Often, when I take on a ghostwriting job, clients give me their first-draft manuscripts. Usually they think we won’t have much to discuss in our interviews since “everything is in there.” But we still have to have lengthy discussions about some of the details that have been left out. So let’s talk about what type of details I need to write a memoir or novel that people usually don’t include.
A Memoir Shouldn’t Preach
Started talking to an enthusiastic new author yesterday, and the work ties nicely into this blog. Here is something you might already know: show don’t tell. Though I think the concept is better expressed: experience, don’t philosophize. Show don’t tell is a writing tip you can get in any book or site dealing with writing basics, but let’s take a look at how the old adage applies to writing (or ghostwriting, in my case) a memoir or any first person account of events. Keep in mind that I’m assuming you aren’t writing a book of essays but a book that you want to read like a novel–something where the characters grab you, suspense builds, and readers are eager to turn that page and see what happens next.
Write Knowing You May Have to Cut It
A lot of people ask me about writer’s block, how I deal with it, and so forth. Honestly, I think the notion of a creative block is almost as romantic and fantastical as the romantic notion of “the writer’s life” I was writing about yesterday.
I mean, people get blocked in all kinds of endeavors, and usually that’s because they don’t know what their goal is, or they don’t know what steps to take to achieve it. Most blocks of any kind (I learned this while ghostwriting a time-management book) occur because you haven’t broken your task down into small enough chunks. Any daunting task is just a too-complex job. Make it into ten smaller jobs, listed in order, and then you’re facing something you can actually do. That’s true, but it’s also theory. So, let’s look at how this applies to creative work.
Oral Storytelling and the Antihero
This blog ties back to the one I wrote a couple days ago about backstory. What I want to talk about today is the concept of the antihero. For me, these are my favorite types of heroes, because they’re real, they’re flawed, they’re not James Bond, they’re not entirely good or ethical, but we love them because they are like us. Only, in most cases, they dare to do things we wouldn’t dare to do. The caper I’m writing now, about bank robbers, is a great example of this.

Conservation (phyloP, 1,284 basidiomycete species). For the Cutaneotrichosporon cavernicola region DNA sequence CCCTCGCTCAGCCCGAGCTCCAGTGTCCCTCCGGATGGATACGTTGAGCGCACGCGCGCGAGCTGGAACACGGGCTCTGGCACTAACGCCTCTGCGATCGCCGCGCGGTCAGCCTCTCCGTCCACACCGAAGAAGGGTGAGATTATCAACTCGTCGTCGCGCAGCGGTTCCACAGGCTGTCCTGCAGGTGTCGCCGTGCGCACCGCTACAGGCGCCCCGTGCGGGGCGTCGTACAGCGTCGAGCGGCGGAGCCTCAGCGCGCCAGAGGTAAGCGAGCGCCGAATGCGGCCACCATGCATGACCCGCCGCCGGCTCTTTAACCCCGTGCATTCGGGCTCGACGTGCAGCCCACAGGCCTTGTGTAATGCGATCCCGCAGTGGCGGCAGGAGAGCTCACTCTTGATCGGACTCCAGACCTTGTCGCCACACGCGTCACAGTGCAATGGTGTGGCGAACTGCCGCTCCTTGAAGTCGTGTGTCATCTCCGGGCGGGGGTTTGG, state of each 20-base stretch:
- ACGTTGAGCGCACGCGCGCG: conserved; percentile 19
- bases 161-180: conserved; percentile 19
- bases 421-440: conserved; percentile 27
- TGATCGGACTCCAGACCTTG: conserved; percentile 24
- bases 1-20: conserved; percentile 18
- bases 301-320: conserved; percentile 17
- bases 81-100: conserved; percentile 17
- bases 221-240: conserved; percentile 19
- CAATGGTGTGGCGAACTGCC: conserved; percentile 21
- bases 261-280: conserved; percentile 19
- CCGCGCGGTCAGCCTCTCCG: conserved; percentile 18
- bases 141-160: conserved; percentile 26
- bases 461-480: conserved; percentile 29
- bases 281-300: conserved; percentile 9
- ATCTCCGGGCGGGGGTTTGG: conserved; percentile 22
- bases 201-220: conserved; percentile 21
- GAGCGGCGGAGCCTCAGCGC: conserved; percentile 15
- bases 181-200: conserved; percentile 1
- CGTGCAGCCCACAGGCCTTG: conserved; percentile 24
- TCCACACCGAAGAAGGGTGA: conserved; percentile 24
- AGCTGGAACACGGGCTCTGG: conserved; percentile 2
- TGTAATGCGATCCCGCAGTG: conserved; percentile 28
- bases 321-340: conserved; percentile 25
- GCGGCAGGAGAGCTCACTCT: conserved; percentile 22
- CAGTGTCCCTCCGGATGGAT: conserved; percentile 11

When I’m ghostwriting a memoir, an interesting challenge usually comes up: there are two stories that need to be told. This is also a big issue when the book reads like a novel based upon a true story: there is the “real time” story, and then there is the “back story.”
The real time story is the one we’re telling–
- “How I succeeded in business,”
- “How I overcame MS and became a celebrated athlete,”
- “Our trip to Africa and how it changed us forever,”
- “How I escaped from one cult only to join another one,”
- “How and why my best friends and I robbed a bank.”
(just using examples from the books I’ve written in the past few years. You get the picture.)
Of course, the back story is what the reader needs to know in order to understand how you got to be you. Often, this involves the story of your childhood, sometimes the story of your young-adulthood too.
Using Dialogue to Build Characters
On the current crime novel project, I’ve been writing a lot of dialogue lately. A lot of clients working on memoir (or novels based on true stories) actually end up coming to me after trying to write their own book. This is specifically because they have finally realized they can’t write dialogue.
I thought here I’d try to talk a little bit about how I do it. The answer of course, is I just DO it. The characters come alive as they talk. But if I were to break it down into the various components of what goes on, subconsciously, when I bring them alive like that, I’d say the following.
Humor in Memoir Workshop
I recently conducted a workshop entitled “Humor in Memoir.” Originally, the workshop was actually called “Laugh and the World Laughs with You.” I gave this workshop at the Association of Personal Historians annual conference in St. Louis, MO, last October.
This was an attempt to try to teach memoirists how to inject humor into their work. If you’ve read my ghostwriting site, you’ll know I use humor a lot in all the work I do, but when people ask me how I do it or what situations call for humor, sometimes I just shrug. It’s intuitive! But I wanted to answer that question once and for all and codify (if you will) writing with humor, so that people who just don’t have a natural knack for it can try to learn to do it.